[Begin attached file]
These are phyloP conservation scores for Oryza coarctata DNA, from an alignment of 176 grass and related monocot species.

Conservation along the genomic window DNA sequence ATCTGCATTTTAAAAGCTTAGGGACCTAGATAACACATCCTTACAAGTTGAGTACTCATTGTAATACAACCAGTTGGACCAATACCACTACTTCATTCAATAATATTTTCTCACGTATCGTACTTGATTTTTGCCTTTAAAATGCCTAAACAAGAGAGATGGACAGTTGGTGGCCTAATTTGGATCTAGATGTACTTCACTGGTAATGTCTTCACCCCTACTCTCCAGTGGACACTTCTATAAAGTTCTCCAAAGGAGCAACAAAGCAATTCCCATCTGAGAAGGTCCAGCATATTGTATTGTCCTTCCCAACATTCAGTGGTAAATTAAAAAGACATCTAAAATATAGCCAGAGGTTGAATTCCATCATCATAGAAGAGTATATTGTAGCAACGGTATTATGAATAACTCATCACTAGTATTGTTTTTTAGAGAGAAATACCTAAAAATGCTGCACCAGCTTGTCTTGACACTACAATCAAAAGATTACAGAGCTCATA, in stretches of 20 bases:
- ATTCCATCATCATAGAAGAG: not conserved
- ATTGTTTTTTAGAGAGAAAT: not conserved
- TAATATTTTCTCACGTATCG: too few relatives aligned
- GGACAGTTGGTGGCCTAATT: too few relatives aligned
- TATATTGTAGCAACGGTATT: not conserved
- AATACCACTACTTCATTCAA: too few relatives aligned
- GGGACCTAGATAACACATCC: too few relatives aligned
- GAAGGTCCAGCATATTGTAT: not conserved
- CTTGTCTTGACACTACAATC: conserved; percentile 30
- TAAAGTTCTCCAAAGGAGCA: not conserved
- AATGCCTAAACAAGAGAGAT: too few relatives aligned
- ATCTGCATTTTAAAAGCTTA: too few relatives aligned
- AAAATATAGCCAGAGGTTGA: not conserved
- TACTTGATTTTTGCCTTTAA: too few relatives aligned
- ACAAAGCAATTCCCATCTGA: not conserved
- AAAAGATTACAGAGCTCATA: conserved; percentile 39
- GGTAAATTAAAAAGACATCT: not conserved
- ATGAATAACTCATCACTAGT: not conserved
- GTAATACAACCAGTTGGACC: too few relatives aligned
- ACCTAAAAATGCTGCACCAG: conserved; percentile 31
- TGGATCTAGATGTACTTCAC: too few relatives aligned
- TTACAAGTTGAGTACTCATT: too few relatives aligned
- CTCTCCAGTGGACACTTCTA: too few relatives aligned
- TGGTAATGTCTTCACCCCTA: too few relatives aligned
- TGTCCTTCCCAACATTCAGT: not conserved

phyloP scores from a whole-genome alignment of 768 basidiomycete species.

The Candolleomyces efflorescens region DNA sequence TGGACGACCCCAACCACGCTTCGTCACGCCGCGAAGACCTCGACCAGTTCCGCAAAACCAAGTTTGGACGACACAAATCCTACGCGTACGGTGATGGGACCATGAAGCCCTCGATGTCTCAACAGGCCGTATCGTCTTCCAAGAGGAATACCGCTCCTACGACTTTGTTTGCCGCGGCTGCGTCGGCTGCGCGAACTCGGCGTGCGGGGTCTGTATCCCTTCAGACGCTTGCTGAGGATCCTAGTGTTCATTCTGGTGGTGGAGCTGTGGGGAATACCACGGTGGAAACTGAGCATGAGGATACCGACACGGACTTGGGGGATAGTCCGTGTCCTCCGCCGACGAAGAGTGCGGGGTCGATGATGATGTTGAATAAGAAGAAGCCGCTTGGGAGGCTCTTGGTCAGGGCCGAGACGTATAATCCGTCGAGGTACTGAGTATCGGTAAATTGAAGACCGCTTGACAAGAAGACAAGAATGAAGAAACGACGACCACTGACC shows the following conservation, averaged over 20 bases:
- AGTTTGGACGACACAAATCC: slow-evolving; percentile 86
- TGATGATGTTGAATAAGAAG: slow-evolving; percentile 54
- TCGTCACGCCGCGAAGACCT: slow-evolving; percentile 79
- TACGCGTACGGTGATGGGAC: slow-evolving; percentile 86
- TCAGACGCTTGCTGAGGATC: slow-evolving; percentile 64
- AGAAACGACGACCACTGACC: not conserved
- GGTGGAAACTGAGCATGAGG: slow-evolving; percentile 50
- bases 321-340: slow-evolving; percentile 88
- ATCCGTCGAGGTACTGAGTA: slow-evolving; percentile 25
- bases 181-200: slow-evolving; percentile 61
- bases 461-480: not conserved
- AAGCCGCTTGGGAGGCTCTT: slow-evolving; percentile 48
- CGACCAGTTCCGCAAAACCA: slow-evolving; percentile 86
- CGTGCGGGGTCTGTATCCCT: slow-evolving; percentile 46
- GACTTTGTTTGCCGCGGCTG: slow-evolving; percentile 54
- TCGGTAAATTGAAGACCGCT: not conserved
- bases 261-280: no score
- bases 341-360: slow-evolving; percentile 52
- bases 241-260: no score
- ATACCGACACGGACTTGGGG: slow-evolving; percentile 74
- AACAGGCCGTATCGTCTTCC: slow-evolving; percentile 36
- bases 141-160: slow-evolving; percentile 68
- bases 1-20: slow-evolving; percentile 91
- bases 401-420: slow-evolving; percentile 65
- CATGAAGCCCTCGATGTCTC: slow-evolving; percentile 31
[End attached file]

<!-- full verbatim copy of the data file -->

These are phyloP conservation scores for Oryza coarctata DNA, from an alignment of 176 grass and related monocot species.

Conservation along the genomic window DNA sequence ATCTGCATTTTAAAAGCTTAGGGACCTAGATAACACATCCTTACAAGTTGAGTACTCATTGTAATACAACCAGTTGGACCAATACCACTACTTCATTCAATAATATTTTCTCACGTATCGTACTTGATTTTTGCCTTTAAAATGCCTAAACAAGAGAGATGGACAGTTGGTGGCCTAATTTGGATCTAGATGTACTTCACTGGTAATGTCTTCACCCCTACTCTCCAGTGGACACTTCTATAAAGTTCTCCAAAGGAGCAACAAAGCAATTCCCATCTGAGAAGGTCCAGCATATTGTATTGTCCTTCCCAACATTCAGTGGTAAATTAAAAAGACATCTAAAATATAGCCAGAGGTTGAATTCCATCATCATAGAAGAGTATATTGTAGCAACGGTATTATGAATAACTCATCACTAGTATTGTTTTTTAGAGAGAAATACCTAAAAATGCTGCACCAGCTTGTCTTGACACTACAATCAAAAGATTACAGAGCTCATA, in stretches of 20 bases:
- ATTCCATCATCATAGAAGAG: not conserved
- ATTGTTTTTTAGAGAGAAAT: not conserved
- TAATATTTTCTCACGTATCG: too few relatives aligned
- GGACAGTTGGTGGCCTAATT: too few relatives aligned
- TATATTGTAGCAACGGTATT: not conserved
- AATACCACTACTTCATTCAA: too few relatives aligned
- GGGACCTAGATAACACATCC: too few relatives aligned
- GAAGGTCCAGCATATTGTAT: not conserved
- CTTGTCTTGACACTACAATC: conserved; percentile 30
- TAAAGTTCTCCAAAGGAGCA: not conserved
- AATGCCTAAACAAGAGAGAT: too few relatives aligned
- ATCTGCATTTTAAAAGCTTA: too few relatives aligned
- AAAATATAGCCAGAGGTTGA: not conserved
- TACTTGATTTTTGCCTTTAA: too few relatives aligned
- ACAAAGCAATTCCCATCTGA: not conserved
- AAAAGATTACAGAGCTCATA: conserved; percentile 39
- GGTAAATTAAAAAGACATCT: not conserved
- ATGAATAACTCATCACTAGT: not conserved
- GTAATACAACCAGTTGGACC: too few relatives aligned
- ACCTAAAAATGCTGCACCAG: conserved; percentile 31
- TGGATCTAGATGTACTTCAC: too few relatives aligned
- TTACAAGTTGAGTACTCATT: too few relatives aligned
- CTCTCCAGTGGACACTTCTA: too few relatives aligned
- TGGTAATGTCTTCACCCCTA: too few relatives aligned
- TGTCCTTCCCAACATTCAGT: not conserved

phyloP scores from a whole-genome alignment of 768 basidiomycete species.

The Candolleomyces efflorescens region DNA sequence TGGACGACCCCAACCACGCTTCGTCACGCCGCGAAGACCTCGACCAGTTCCGCAAAACCAAGTTTGGACGACACAAATCCTACGCGTACGGTGATGGGACCATGAAGCCCTCGATGTCTCAACAGGCCGTATCGTCTTCCAAGAGGAATACCGCTCCTACGACTTTGTTTGCCGCGGCTGCGTCGGCTGCGCGAACTCGGCGTGCGGGGTCTGTATCCCTTCAGACGCTTGCTGAGGATCCTAGTGTTCATTCTGGTGGTGGAGCTGTGGGGAATACCACGGTGGAAACTGAGCATGAGGATACCGACACGGACTTGGGGGATAGTCCGTGTCCTCCGCCGACGAAGAGTGCGGGGTCGATGATGATGTTGAATAAGAAGAAGCCGCTTGGGAGGCTCTTGGTCAGGGCCGAGACGTATAATCCGTCGAGGTACTGAGTATCGGTAAATTGAAGACCGCTTGACAAGAAGACAAGAATGAAGAAACGACGACCACTGACC shows the following conservation, averaged over 20 bases:
- AGTTTGGACGACACAAATCC: slow-evolving; percentile 86
- TGATGATGTTGAATAAGAAG: slow-evolving; percentile 54
- TCGTCACGCCGCGAAGACCT: slow-evolving; percentile 79
- TACGCGTACGGTGATGGGAC: slow-evolving; percentile 86
- TCAGACGCTTGCTGAGGATC: slow-evolving; percentile 64
- AGAAACGACGACCACTGACC: not conserved
- GGTGGAAACTGAGCATGAGG: slow-evolving; percentile 50
- bases 321-340: slow-evolving; percentile 88
- ATCCGTCGAGGTACTGAGTA: slow-evolving; percentile 25
- bases 181-200: slow-evolving; percentile 61
- bases 461-480: not conserved
- AAGCCGCTTGGGAGGCTCTT: slow-evolving; percentile 48
- CGACCAGTTCCGCAAAACCA: slow-evolving; percentile 86
- CGTGCGGGGTCTGTATCCCT: slow-evolving; percentile 46
- GACTTTGTTTGCCGCGGCTG: slow-evolving; percentile 54
- TCGGTAAATTGAAGACCGCT: not conserved
- bases 261-280: no score
- bases 341-360: slow-evolving; percentile 52
- bases 241-260: no score
- ATACCGACACGGACTTGGGG: slow-evolving; percentile 74
- AACAGGCCGTATCGTCTTCC: slow-evolving; percentile 36
- bases 141-160: slow-evolving; percentile 68
- bases 1-20: slow-evolving; percentile 91
- bases 401-420: slow-evolving; percentile 65
- CATGAAGCCCTCGATGTCTC: slow-evolving; percentile 31